• Always relevant to the user. This plays into my “Information Snacking” paradigm, where tomorrow’s home and personalized pages will truly be their own, containing information that is relevant to the page’s owner.
  • Insanely simplified interactive-ness .. the ability to “poke”, alert and engage with other users as a matter of course.

Functional expectations (read: demands) of the embedded generation will drive application development to include services from a variety of sources. if Facebook provides all the content and functionality to meet these demands, then Facebook wins. If they don’t, someone else will.

Original Post: August 20, 2008

Advertisements

Composite Applications: Do You Use Them?

You probably do.

Simply put, composite applications assemble data from disparate sources and present the data in a single interface. An application that displays the system time is technically a composite application (although not a particularly interesting one).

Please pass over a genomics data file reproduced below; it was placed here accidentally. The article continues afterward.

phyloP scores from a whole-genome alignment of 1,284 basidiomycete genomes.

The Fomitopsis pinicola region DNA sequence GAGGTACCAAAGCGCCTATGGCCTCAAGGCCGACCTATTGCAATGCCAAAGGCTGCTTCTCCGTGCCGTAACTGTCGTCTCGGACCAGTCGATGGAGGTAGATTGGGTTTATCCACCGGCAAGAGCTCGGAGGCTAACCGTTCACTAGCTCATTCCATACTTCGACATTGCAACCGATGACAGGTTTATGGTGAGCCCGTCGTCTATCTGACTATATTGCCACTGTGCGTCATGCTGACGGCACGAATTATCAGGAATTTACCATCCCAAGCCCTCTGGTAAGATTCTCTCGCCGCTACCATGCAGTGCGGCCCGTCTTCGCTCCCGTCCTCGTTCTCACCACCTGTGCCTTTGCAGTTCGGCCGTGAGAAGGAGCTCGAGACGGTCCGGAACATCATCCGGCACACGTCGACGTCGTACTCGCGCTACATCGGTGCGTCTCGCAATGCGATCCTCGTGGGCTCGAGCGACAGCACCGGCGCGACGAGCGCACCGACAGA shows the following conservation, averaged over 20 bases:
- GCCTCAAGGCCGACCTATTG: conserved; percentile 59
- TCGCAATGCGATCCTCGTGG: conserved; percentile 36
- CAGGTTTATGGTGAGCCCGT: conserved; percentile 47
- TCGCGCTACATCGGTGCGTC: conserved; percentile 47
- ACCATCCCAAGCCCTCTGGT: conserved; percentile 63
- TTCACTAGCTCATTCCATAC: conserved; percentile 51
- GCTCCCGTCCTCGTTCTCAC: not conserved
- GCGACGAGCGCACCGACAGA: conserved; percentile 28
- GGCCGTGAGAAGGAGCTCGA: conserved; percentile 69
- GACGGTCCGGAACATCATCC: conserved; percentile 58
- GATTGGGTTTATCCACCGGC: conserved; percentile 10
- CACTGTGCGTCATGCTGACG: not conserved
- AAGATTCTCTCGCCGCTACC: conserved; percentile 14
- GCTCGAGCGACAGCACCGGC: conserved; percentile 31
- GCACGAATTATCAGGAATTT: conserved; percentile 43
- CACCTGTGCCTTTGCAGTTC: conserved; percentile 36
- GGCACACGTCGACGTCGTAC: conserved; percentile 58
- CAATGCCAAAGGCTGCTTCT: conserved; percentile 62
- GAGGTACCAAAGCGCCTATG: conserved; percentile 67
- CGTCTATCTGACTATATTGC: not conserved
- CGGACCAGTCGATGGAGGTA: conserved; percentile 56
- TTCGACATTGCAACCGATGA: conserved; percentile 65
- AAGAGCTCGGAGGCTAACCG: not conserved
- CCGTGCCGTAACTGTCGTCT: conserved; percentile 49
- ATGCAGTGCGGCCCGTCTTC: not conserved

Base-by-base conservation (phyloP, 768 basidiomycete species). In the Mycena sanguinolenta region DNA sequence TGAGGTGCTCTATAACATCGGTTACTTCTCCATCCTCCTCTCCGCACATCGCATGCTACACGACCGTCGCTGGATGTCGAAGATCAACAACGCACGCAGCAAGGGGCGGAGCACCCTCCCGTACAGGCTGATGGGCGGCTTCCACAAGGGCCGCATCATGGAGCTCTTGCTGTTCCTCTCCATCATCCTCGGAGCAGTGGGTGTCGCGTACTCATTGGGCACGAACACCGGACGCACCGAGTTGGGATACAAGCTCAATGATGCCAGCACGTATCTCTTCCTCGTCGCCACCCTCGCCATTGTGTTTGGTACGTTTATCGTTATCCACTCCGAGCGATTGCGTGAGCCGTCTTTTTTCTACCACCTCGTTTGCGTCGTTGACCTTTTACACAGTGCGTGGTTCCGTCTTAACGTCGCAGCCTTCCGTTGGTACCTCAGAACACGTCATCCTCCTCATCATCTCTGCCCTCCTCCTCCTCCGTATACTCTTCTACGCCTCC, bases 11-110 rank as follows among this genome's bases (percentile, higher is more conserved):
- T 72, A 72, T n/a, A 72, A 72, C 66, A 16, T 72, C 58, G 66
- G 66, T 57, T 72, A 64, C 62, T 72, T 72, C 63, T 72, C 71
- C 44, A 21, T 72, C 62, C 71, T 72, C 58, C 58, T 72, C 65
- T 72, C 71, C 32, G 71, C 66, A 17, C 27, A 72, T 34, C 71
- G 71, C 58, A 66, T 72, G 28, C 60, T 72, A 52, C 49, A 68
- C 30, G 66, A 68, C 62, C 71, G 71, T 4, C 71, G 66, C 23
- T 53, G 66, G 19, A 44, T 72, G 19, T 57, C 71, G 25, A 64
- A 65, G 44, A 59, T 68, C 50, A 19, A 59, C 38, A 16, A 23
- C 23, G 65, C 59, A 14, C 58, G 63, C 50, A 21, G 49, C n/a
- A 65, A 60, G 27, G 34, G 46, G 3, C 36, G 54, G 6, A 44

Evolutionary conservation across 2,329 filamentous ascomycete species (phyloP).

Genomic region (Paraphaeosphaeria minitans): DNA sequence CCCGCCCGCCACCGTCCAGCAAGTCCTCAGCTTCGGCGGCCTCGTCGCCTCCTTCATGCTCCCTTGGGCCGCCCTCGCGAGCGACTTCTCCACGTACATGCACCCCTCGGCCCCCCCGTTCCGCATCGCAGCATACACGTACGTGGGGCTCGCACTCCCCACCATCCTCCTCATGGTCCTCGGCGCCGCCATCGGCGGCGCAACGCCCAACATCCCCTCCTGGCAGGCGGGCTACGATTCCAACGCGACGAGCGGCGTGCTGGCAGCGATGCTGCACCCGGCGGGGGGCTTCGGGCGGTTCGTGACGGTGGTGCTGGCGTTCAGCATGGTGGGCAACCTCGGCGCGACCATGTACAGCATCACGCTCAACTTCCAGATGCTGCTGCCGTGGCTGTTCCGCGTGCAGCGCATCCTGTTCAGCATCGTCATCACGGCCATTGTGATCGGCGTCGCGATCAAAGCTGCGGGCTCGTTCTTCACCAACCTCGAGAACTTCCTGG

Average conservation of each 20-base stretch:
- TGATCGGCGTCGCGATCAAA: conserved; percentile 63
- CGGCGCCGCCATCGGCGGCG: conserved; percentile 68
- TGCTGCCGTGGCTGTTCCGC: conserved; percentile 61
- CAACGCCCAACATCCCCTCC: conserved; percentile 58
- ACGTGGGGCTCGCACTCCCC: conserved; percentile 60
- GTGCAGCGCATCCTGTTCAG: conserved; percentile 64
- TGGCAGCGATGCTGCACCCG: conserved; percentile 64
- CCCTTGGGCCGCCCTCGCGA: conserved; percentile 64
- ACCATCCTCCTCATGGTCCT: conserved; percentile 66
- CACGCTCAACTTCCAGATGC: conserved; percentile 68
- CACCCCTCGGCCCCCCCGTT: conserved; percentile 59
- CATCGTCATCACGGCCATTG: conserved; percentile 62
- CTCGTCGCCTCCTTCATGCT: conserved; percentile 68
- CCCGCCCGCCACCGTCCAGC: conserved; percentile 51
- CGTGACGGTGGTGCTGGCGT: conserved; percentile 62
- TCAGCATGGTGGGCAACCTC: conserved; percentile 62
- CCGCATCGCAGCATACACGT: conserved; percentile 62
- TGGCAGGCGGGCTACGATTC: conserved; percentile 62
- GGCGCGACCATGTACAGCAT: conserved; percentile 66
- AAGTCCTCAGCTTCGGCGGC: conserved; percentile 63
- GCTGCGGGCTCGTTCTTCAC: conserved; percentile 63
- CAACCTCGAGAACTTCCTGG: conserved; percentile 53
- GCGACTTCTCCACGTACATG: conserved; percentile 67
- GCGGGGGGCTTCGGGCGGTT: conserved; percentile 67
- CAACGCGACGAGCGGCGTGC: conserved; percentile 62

You’ll find composite applications in consumer and business settings. They include:

  • Business process / supply chain management
  • Medical diagnostics
  • Financial systems
  • Location-based services

Their most valuable use case for a composite application is presenting multiple sources of data to a user in an appropriate context.

  • A BPM / SC dashboard shows real-time inventory levels against real-time production demands, culled from disparate systems. This dashboard can alert the user to the risk of production delays due to stock levels.
  • Medical diagnostic software shows bodily statistics (heart, lung, oxygen levels, etc.) in response to outside stimuli (exertion or adding oxygen).
  • Financial software shows the response of a stock price due to news, and then reflects price changes in portfolio valuation.
  • LBS-enabled solutions create massive business opportunities simply by knowing where you are .. and what you might be able to buy / do while you are there.